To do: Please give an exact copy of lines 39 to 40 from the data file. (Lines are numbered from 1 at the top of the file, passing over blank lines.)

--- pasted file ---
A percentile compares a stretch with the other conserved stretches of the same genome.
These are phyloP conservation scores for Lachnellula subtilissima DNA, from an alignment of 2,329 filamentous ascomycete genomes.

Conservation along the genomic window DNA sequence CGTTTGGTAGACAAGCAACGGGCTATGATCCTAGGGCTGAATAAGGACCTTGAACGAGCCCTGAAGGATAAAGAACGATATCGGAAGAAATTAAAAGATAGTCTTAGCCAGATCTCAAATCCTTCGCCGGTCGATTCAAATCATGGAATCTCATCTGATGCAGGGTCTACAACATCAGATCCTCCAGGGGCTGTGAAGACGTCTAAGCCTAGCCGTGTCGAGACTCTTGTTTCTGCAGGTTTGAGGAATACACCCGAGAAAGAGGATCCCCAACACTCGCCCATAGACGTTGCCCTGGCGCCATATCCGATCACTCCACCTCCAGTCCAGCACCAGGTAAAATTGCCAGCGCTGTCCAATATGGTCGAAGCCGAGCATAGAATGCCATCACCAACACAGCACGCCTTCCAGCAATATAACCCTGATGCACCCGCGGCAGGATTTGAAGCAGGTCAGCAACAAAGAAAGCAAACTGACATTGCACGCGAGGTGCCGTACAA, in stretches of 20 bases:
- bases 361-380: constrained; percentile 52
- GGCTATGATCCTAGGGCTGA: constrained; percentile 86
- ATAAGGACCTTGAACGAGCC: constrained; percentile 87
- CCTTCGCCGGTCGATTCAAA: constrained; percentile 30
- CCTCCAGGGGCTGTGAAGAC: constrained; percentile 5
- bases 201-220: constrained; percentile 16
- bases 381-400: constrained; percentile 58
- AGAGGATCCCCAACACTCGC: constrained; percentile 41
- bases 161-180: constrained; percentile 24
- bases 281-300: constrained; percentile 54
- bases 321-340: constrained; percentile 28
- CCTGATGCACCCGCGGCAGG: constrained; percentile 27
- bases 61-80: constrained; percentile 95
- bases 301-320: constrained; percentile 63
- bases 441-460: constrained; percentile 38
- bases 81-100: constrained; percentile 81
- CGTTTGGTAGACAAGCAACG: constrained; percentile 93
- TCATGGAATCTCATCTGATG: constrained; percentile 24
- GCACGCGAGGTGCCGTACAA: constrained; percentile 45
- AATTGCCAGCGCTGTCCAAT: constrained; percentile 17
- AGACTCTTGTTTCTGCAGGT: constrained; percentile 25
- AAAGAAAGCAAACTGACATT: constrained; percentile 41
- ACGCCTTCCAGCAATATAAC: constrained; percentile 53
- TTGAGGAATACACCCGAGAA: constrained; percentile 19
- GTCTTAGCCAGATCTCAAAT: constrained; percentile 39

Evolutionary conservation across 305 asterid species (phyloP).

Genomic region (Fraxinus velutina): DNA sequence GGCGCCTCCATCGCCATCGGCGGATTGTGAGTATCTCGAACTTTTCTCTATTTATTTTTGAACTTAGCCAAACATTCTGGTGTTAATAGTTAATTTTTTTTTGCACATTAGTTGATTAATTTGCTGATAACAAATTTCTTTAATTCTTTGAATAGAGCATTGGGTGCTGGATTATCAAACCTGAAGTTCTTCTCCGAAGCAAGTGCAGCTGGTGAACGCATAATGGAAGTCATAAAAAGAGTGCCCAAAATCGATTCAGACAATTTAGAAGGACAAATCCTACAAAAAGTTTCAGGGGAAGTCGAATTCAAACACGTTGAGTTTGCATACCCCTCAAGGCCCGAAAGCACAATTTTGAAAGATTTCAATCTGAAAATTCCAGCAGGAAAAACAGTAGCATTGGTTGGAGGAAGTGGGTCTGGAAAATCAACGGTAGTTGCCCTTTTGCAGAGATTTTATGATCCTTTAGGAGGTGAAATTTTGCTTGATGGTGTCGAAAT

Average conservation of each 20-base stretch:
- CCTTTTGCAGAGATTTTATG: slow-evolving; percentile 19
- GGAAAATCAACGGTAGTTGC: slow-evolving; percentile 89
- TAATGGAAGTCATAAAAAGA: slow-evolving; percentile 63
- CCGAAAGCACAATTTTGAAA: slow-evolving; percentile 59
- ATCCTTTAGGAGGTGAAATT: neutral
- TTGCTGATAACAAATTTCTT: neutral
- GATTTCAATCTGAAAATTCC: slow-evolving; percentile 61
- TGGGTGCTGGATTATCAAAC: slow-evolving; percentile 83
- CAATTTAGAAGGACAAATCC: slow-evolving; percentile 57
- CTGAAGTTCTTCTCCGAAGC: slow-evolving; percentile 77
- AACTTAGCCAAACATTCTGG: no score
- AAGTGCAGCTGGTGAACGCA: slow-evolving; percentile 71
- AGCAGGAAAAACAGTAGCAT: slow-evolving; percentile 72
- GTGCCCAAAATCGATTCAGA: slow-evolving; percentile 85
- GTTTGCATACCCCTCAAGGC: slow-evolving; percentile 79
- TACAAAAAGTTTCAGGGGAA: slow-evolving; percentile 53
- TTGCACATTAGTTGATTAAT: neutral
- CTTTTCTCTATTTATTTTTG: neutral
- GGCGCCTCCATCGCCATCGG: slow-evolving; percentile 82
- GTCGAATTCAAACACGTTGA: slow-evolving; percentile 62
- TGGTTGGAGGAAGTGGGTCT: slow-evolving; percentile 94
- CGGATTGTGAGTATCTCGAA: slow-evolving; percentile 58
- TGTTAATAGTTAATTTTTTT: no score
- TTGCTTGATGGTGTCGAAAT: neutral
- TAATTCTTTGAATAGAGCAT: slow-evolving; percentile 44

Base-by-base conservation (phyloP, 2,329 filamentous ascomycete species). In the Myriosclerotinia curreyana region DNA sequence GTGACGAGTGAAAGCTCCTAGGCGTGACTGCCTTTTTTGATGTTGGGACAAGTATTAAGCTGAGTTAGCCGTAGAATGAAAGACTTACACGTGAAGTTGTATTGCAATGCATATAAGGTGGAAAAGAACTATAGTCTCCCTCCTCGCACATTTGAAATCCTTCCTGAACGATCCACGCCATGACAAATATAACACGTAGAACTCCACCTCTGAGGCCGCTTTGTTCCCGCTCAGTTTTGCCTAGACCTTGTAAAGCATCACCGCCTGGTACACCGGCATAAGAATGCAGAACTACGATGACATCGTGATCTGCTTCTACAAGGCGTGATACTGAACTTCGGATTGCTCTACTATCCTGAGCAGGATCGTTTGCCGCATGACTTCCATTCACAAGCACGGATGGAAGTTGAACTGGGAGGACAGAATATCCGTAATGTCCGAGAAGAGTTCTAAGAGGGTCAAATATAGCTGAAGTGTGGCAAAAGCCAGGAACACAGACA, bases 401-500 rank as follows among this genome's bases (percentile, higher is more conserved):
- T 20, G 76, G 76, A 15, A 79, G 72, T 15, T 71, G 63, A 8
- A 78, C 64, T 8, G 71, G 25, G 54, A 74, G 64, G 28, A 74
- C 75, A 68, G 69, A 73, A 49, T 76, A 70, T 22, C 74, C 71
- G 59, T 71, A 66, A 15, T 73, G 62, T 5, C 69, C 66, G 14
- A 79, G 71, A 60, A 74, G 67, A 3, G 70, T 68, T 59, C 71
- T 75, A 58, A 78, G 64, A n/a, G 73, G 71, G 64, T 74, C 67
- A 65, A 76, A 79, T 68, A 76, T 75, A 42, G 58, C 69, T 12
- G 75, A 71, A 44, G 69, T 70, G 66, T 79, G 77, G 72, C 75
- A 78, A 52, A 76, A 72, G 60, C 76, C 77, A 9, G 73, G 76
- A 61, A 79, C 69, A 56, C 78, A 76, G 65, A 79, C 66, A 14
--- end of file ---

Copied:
- TGGGTGCTGGATTATCAAAC: slow-evolving; percentile 83
- CAATTTAGAAGGACAAATCC: slow-evolving; percentile 57